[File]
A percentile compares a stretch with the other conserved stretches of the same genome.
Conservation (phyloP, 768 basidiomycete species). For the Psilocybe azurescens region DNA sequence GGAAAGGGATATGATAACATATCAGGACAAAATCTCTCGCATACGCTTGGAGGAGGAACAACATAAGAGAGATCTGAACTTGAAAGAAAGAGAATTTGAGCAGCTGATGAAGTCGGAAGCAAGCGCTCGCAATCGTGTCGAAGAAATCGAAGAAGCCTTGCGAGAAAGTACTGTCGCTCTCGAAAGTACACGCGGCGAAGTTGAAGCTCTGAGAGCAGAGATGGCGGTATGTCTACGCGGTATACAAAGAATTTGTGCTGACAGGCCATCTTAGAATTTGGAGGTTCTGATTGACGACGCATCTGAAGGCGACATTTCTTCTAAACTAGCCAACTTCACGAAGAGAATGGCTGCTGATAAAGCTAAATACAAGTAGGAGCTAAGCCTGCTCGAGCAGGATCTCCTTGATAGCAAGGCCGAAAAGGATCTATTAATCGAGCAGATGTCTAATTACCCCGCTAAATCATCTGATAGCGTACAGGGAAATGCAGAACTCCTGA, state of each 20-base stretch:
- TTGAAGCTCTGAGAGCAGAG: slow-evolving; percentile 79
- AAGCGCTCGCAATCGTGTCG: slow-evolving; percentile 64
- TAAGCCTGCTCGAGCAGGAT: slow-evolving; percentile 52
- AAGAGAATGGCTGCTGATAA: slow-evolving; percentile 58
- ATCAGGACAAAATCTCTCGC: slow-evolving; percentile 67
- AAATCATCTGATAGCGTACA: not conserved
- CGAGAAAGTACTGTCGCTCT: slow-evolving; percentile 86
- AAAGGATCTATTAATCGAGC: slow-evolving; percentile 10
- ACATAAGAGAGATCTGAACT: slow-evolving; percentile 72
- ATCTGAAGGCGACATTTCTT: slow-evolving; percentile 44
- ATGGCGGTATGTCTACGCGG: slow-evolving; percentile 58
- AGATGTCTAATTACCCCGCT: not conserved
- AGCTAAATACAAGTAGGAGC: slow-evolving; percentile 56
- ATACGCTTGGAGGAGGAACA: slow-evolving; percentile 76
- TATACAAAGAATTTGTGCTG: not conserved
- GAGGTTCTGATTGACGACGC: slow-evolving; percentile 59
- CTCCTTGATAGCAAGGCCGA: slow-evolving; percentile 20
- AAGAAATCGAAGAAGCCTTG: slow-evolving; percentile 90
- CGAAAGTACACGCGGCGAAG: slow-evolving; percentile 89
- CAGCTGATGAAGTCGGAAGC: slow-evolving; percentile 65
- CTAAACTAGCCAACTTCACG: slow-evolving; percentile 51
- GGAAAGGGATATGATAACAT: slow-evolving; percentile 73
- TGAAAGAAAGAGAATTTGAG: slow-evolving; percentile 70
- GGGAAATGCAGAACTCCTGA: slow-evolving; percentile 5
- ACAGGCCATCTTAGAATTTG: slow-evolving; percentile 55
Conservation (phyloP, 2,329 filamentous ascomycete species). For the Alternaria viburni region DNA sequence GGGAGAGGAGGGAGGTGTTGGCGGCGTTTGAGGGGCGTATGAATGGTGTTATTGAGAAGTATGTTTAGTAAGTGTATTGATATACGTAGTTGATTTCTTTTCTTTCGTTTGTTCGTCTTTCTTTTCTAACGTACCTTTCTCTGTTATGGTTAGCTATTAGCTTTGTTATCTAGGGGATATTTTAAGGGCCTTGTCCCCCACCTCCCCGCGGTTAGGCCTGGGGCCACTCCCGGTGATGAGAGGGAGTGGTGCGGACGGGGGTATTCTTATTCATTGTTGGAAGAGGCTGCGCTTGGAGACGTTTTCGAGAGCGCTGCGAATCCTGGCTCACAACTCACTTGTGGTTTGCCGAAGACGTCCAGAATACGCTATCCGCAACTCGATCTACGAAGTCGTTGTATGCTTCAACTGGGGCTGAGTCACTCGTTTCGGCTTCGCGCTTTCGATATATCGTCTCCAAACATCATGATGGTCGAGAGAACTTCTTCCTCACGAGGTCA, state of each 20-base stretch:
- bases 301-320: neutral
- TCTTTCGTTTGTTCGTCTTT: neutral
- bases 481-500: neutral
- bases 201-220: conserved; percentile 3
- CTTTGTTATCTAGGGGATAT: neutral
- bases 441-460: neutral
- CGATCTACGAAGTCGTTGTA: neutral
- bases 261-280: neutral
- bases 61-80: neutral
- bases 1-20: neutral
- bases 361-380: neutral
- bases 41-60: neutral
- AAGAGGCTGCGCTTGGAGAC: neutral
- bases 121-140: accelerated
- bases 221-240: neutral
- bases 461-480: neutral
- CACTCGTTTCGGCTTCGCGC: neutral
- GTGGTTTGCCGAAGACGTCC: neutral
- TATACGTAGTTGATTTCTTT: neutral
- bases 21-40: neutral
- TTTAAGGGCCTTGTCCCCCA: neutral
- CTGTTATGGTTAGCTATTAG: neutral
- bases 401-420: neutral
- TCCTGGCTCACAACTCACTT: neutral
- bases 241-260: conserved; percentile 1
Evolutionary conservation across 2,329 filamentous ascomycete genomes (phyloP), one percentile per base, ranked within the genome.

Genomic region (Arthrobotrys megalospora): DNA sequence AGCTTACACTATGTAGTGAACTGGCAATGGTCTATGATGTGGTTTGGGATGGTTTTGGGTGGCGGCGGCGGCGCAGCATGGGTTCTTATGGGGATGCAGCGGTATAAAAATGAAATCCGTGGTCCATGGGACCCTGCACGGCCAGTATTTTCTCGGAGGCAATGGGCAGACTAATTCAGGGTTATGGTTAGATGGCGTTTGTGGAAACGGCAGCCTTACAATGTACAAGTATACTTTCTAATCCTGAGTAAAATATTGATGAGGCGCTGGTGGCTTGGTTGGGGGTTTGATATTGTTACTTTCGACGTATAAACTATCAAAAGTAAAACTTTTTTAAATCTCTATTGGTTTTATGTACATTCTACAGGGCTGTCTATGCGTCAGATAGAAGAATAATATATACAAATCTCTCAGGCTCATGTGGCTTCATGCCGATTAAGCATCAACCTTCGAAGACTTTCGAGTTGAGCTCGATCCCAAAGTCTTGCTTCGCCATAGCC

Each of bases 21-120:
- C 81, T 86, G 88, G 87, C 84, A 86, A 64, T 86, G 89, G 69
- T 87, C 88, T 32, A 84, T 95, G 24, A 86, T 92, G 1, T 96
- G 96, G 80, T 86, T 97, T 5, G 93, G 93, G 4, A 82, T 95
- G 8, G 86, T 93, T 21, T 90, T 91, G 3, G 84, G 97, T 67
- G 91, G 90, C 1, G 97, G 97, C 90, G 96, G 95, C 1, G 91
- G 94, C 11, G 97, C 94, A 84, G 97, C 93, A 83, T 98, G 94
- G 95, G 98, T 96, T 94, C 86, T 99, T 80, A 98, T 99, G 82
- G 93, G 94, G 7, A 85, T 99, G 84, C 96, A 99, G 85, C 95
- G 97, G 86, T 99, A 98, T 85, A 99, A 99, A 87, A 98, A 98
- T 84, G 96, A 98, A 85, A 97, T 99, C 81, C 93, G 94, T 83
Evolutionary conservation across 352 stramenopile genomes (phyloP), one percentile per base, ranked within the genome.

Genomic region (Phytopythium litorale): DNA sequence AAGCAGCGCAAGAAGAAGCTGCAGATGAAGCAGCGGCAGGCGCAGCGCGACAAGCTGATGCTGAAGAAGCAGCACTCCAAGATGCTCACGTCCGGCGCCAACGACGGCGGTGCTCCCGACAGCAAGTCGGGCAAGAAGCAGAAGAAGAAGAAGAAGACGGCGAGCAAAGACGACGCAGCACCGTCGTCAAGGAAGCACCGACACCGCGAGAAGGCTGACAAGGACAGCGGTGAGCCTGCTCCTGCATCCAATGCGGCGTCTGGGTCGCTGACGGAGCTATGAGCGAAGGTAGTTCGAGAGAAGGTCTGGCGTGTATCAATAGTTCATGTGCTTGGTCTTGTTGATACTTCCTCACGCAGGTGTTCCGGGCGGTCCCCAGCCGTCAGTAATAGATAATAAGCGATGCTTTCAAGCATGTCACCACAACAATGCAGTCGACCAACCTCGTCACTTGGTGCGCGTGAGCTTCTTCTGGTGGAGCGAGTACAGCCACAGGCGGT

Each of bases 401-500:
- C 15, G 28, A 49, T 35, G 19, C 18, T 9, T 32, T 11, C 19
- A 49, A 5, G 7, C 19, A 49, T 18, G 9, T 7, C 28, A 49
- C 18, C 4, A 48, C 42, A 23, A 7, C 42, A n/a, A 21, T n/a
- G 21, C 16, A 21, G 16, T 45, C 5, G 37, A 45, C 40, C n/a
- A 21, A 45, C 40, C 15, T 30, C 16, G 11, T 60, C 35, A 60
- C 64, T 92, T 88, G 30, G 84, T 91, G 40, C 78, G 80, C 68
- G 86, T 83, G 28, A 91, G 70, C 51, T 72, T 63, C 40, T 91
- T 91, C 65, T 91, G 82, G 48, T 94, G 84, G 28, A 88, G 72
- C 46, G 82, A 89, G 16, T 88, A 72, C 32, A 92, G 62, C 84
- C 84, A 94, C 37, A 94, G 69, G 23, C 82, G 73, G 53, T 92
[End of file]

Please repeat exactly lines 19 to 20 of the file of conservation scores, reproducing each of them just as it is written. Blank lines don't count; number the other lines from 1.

- CTCCTTGATAGCAAGGCCGA: slow-evolving; percentile 20
- AAGAAATCGAAGAAGCCTTG: slow-evolving; percentile 90